We calculated though, exactly or not, that some of their drivers are really touching the minimum wage, despite the responsibility of handling your vital passport, and being punished outrageously for getting it wrong too. With the pressures they’re putting on drivers, and the people running their shabby depots, arguably life threatening pressures in these recent weather conditions and famous Cumbrian flooding, it is far more likely they will get it wrong, and walk out as well. Meanwhile, the hard core of drivers sew up the easiest and most lucrative routes, (perhaps who can blame them considering such a culture of basic intimidation), and the real strain is put on the people coming through, not used to the topography, and often quickly walking out, as our bloke did.
What exactly will DX do about all this? It seems, exactly nothing at all. Precisely because the company was born out of the strikes by the Royal Mail through the seventies, before becoming privately owned in 2006, and with the rise of internet shopping too, that’s done such harm in many areas we may all be waking up to. While, in our experience, DX cares not a fig for the people it takes on so contemptuously as self-employees, and is perfectly willing to loose too. Allegedly, when one London depot tried to resist it by standing together, they sacked everyone and hired agency staff, until they could get more long term drivers. Noble British strike breaking, to ensure Mr Cvetkovic’s salary, and such vital services as passport delivery too? Not when the ‘culture’ of that company is so cynical and depressing, top to bottom. You would have thought prominent retail companies too have some small concern with what reputation is attached to the arrival of their Label in the post.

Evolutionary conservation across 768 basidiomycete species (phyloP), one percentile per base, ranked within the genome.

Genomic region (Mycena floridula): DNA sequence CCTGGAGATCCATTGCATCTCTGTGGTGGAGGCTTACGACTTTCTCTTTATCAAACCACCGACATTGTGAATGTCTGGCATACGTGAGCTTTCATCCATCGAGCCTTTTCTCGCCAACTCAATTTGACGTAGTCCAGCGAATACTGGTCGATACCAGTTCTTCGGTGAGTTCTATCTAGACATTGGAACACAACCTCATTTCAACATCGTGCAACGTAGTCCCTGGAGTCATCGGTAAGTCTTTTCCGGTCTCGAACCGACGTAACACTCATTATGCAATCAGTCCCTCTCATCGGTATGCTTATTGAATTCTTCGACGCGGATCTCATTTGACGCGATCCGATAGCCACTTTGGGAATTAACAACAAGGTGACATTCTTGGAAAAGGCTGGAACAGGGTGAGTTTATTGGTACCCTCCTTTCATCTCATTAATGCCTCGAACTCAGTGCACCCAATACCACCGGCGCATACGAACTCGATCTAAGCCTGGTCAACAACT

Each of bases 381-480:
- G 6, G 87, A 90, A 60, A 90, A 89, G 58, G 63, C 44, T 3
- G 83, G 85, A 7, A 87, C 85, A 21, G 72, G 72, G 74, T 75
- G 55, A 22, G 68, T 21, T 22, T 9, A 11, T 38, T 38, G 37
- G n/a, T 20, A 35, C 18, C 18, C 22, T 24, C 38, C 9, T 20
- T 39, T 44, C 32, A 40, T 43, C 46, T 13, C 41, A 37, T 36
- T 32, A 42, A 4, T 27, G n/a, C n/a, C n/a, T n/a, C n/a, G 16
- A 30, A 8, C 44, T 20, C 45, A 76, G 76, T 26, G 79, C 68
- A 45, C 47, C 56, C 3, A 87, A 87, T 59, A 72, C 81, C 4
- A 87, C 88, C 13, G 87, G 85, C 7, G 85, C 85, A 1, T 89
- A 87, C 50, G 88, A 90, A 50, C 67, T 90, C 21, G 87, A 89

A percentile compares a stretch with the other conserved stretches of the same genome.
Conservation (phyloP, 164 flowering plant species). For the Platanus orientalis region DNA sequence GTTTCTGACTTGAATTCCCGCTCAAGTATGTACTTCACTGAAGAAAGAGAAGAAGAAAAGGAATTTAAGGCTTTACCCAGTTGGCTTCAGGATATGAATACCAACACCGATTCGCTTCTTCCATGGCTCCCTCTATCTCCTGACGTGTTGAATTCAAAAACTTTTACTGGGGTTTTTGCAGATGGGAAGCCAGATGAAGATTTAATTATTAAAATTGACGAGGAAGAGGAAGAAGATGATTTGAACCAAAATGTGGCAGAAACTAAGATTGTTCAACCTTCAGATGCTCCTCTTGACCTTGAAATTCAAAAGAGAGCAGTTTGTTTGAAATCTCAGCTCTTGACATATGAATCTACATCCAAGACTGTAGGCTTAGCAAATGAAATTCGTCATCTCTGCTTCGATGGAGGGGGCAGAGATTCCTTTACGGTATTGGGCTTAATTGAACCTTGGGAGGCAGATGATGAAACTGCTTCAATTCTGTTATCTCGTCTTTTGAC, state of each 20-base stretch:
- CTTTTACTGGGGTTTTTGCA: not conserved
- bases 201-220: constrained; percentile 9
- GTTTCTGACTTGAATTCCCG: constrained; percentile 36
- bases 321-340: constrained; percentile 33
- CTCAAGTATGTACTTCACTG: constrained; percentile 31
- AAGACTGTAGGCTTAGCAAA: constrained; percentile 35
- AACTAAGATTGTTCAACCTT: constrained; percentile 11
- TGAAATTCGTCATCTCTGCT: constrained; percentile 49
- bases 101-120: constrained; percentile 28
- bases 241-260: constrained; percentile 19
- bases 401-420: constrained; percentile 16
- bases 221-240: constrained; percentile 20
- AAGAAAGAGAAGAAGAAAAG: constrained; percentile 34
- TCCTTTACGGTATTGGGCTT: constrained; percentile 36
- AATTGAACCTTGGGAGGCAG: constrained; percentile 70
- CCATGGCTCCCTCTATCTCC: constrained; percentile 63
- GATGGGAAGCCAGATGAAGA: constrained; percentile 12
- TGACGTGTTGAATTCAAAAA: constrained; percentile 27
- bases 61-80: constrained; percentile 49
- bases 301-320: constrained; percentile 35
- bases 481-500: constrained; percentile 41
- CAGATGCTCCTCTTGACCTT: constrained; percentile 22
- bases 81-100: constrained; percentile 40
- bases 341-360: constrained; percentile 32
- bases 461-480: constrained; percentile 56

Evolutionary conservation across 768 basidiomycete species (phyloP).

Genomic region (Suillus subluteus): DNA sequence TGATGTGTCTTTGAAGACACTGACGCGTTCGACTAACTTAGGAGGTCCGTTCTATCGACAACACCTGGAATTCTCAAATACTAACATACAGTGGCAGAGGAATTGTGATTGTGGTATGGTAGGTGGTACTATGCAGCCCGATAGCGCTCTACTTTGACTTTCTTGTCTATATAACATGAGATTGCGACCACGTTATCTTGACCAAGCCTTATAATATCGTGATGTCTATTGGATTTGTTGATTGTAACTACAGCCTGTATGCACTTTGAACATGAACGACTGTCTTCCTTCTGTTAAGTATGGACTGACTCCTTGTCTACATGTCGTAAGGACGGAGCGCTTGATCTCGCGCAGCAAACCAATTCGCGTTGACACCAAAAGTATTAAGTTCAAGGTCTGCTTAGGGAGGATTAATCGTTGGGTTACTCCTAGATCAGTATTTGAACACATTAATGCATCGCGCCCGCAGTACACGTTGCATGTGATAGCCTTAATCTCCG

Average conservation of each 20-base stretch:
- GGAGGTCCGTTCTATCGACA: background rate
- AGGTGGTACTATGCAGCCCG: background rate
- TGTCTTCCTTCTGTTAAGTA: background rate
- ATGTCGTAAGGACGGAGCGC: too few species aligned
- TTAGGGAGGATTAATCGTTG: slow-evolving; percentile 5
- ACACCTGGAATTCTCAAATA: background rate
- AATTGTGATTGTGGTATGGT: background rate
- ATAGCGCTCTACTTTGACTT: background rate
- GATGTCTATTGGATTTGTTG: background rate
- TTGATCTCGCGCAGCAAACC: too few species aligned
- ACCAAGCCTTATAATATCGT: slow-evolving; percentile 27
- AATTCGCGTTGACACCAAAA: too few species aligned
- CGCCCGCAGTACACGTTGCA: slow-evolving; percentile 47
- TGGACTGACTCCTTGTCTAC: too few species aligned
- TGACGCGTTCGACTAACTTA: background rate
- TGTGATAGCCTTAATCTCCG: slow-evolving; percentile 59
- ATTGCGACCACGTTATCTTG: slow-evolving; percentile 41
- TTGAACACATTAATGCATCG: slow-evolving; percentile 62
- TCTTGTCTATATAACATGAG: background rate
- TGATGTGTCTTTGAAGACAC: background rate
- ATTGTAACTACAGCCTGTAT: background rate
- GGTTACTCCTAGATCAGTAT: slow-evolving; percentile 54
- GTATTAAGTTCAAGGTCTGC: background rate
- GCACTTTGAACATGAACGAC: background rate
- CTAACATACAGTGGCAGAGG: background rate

Then, in 2014, and with 3000 employees, DX floated itself on the AIM small company stock exchange. Which, considering informed commentators like Tom Whinifreth call that badly regulated market ‘the AIM casino’, makes you pause too. If you’re a concerned or even a ruthless shareholder then, you might prick up a wary ear to the opinion of the company from several on the inside. Or listen to one member of the public last week, after spending three hours on the phone complaining, and having looked up consumer comments he described as flooding onto the internet, to match the bad weather. Just pit that against stopping to ask directions of a smiling Royal Mail girl, in her smart red van, who beamed at the concern they show for their people, the perks they offer, the holiday incentives and the shares too.